Monday, September 10, 2012

Perfection is Hard to Come By

“The closer you get to perfection, the easier it is to screw it up.” Ain’t it the truth? This statement has a world of applications, but it was uttered by a researcher interviewed in an NPR story. He was referencing the careful grinding of critical lenses for a telescope located in Tucson, AZ. If you remember back to the launch of the Hubble telescope, Perkin-Elmer of Connecticut (no slouches when it comes to scientific optics), made a miscalculation in the primary lens grinding that left the Hubble producing subpar images initially.

Analysis of the flawed images showed that the cause of the problem was that the primary mirror had been ground to the wrong shape. Although it was probably the most precisely figured mirror ever made, with variations from the prescribed curve of only 10 nanometers; it was too flat at the edges by about 2,200 nanometers. This difference proved catastrophic, introducing severe spherical aberration, a flaw in which light reflecting off the edge of a mirror focuses on a different point from the light reflecting off its center. It had to be corrected by a later shuttle flight and crew.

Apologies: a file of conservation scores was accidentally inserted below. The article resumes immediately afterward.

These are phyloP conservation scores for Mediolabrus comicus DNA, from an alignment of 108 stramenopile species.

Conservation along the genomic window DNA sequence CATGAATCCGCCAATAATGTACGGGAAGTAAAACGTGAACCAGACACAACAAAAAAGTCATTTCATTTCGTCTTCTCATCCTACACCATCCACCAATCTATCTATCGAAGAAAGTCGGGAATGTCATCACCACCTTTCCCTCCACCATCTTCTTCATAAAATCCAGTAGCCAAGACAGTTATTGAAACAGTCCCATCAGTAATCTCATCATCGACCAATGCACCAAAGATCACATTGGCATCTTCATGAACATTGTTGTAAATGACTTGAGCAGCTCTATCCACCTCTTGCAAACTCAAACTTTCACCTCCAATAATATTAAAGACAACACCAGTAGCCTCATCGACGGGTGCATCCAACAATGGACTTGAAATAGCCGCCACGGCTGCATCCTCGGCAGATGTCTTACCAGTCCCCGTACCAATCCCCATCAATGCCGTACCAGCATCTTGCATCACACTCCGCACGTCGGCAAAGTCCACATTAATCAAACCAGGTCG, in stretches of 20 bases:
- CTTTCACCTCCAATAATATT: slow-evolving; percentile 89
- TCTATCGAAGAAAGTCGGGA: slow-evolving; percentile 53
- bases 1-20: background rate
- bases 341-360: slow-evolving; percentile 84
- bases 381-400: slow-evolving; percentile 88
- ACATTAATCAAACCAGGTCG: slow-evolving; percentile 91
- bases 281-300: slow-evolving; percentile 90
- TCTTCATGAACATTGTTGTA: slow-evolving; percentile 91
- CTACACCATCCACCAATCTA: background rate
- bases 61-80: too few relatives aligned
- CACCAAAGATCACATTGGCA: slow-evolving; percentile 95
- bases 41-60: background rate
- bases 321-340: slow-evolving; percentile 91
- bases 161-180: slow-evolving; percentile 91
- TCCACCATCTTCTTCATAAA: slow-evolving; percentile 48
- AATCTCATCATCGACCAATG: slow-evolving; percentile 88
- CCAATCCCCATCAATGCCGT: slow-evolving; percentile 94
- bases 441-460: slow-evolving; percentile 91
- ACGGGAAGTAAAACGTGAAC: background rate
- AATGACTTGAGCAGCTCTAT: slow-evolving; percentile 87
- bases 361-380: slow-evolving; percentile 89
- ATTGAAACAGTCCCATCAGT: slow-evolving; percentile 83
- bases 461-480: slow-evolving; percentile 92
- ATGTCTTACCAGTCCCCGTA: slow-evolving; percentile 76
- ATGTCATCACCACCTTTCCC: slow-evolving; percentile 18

A commission established that the main null corrector, a device used to measure the exact shape of the mirror, had been incorrectly assembled—one lens was wrongly spaced by 1.3 mm. During the polishing of the mirror, Perkin-Elmer had analyzed its surface with two other null correctors, both of which correctly indicated that the mirror was suffering from spherical aberration. The company ignored these test results, as it believed that the two null correctors were less accurate than the primary device that was reporting that the mirror was perfectly figured.

Perfection is hard to come by when human beings are involved, apparently.